* I mean a homosexual father, not a middle-aged gay man who has a more dominant personality and doesn’t mind providing monetary funds and/or protection and guidance to his younger boyfriend.


We got the kid.  We got the kid.  I have to keep saying it because I still don’t fully believe it.  I’m in shock.  It doesn’t seem real.  It happened so fast I keep expecting someone from the agency to call and say, “Just kidding!” or “We changed our minds.” or “What kid?!  Who is this?!  How did you get this number?”

When you decide to go through the adoption process one thing you quickly learn is patience. Adoption is not something that happens overnight.  From start to finish it can take months or years. There are parenting classes, FBI background checks, personal references, home visits, mountains of paperwork — and all this before you even enter into the matching process which in itself is its own little world of frustrating dead ends, unanswered inquiries and lost emails.

But when it finally does happen, it happens fast.  One minute you’re in the car driving to West Virginia wondering if the shirt you picked out will sway the committee in your favor and three hours later you’re in IKEA trying to decide which bed to buy for the 5 year-old you’ve never met who’s moving in to your house next week.  The reality slowly begins to hit you twenty-four hours later when you find yourself in Target making a scene because they don’t have any monogrammed letter “E” Christmas stockings.

The meeting.  We didn’t know what to expect.  When we adopted our son Chris everything had been decided without us being present — a group of people we didn’t know held a meeting and then five weeks later we were on a plane to Oregon to meet our son.  But this time it would be different.  We were to be interviewed face-to-face by a committee, possibly in the presence of a second family that was also being considered.  I was a nervous wreck.  The most that I could do to prepare was choose the right outfit and practice my smile in the mirror.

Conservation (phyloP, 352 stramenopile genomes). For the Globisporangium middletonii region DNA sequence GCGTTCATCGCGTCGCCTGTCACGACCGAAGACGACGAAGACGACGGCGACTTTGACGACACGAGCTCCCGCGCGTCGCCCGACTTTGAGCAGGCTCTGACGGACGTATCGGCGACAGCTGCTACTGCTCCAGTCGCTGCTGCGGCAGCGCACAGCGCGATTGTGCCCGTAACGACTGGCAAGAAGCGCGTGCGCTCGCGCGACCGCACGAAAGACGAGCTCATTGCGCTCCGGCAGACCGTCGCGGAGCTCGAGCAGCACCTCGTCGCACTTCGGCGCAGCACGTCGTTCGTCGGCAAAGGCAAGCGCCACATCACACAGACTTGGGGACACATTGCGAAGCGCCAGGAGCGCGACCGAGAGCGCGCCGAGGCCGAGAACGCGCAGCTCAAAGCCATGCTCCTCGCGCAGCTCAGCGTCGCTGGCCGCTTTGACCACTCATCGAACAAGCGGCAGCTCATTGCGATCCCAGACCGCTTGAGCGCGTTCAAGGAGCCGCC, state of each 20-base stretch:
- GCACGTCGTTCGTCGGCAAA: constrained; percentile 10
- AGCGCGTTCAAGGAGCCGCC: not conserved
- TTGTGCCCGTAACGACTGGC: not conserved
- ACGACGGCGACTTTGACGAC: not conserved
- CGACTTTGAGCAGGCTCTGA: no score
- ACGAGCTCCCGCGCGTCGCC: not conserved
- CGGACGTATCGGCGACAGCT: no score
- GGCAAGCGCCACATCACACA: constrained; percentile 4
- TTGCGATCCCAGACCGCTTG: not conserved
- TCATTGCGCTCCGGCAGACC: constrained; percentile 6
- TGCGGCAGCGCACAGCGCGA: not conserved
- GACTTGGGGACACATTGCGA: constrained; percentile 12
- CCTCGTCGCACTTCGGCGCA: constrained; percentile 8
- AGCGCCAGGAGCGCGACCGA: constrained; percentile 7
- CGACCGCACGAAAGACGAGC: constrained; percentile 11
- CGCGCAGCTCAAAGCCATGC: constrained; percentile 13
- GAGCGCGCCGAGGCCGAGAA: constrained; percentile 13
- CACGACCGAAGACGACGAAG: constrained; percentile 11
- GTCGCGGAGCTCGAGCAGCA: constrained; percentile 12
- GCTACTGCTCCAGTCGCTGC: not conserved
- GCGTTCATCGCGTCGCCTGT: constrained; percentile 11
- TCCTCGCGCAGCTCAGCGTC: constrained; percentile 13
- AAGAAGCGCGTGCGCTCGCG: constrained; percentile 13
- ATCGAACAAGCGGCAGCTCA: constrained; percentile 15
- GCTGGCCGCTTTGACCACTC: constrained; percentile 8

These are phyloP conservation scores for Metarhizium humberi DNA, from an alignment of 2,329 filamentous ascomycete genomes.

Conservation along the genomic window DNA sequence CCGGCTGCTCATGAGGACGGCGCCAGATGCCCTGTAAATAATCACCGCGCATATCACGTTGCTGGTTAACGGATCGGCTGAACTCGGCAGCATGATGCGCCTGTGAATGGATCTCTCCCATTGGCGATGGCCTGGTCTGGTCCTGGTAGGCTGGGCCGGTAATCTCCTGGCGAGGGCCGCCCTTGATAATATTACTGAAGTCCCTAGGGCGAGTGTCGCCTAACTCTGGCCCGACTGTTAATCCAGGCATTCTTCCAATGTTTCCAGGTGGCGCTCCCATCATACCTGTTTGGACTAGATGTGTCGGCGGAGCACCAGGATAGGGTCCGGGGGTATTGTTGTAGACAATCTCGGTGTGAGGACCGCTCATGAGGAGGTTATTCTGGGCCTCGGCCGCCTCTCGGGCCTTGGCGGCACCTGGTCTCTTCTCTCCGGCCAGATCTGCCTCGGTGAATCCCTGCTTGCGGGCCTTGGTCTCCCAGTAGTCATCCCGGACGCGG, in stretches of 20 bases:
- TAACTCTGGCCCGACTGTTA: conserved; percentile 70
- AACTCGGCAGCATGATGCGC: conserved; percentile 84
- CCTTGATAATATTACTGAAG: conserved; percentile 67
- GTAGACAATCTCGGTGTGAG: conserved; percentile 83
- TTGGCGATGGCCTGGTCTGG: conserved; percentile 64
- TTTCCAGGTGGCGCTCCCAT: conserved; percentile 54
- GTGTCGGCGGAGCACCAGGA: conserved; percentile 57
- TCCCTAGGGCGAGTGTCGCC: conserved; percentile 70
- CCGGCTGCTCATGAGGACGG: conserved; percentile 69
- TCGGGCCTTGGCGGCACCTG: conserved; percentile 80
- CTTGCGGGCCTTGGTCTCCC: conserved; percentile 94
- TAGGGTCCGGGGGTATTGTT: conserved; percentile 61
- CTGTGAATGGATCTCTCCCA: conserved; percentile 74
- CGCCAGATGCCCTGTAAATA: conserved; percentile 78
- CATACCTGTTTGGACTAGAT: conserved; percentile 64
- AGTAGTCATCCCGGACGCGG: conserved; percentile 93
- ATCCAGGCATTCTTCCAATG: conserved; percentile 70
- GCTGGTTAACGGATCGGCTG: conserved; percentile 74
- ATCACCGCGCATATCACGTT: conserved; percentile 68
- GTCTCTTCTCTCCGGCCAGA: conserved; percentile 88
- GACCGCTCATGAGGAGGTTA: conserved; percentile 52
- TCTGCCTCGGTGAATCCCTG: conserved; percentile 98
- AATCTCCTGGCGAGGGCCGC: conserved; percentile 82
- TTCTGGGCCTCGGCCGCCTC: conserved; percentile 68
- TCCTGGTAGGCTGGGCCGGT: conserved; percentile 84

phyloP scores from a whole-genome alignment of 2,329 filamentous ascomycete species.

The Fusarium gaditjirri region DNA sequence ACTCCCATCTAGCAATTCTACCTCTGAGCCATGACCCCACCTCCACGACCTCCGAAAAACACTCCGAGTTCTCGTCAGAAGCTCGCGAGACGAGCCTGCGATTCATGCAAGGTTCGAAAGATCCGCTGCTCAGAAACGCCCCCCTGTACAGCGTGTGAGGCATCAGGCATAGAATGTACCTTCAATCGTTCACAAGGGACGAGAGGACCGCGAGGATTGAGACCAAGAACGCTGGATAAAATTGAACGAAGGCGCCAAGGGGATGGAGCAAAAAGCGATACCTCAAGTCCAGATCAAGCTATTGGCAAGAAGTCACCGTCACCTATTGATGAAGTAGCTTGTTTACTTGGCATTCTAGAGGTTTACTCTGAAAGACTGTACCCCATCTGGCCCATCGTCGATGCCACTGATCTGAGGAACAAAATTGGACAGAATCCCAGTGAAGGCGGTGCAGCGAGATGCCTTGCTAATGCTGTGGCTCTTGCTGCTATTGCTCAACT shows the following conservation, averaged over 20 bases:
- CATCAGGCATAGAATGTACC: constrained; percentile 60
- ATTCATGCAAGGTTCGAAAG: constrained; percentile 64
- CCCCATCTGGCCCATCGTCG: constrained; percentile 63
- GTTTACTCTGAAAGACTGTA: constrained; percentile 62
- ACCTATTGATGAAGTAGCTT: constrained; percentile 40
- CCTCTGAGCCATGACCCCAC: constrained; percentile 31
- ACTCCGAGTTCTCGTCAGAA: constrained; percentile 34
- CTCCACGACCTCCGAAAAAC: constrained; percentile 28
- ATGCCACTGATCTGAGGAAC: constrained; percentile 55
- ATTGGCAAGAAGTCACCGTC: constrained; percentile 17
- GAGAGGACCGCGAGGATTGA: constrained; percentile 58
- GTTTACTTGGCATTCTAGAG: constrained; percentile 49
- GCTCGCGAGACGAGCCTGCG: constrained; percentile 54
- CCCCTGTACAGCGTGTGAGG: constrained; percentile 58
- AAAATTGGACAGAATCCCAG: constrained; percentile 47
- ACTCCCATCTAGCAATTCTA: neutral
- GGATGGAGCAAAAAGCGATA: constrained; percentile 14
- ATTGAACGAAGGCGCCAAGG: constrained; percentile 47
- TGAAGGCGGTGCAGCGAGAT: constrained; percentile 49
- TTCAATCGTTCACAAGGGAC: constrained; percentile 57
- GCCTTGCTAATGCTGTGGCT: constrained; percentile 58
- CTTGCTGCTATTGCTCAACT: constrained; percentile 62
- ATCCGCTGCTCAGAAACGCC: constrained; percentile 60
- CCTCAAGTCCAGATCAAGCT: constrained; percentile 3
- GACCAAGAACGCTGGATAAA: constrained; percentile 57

The committee was made up of five women.  They were incredibly friendly, making us feel welcome and relaxed from the moment we walked in the door.  I don’t remember what they asked us — there might have been no questions.  I think we just talked.  We told them about our lives and they told us about the boy who, two hours later, would be our son.  At the end of the meeting one of the women asked if we would mind waiting in the lobby while they talked.  Clearly this was a good sign.  But still, nothing in life is certain but death and taxes.

It’s hard to describe the moment when they tell you.  You hear the words but they don’t seem real. This thing you’ve been waiting for your whole life — this thing that has already happened once can’t be happening again because no one ever wins the lottery twice in one lifetime.  Except for us.

Two years ago it was just Todd and I — complete, but not quite.  And then the universe gave us Chris. He changed our lives; he made us complete.  In just a few days we will meet our son Elijah.  A little boy to complete our already complete family.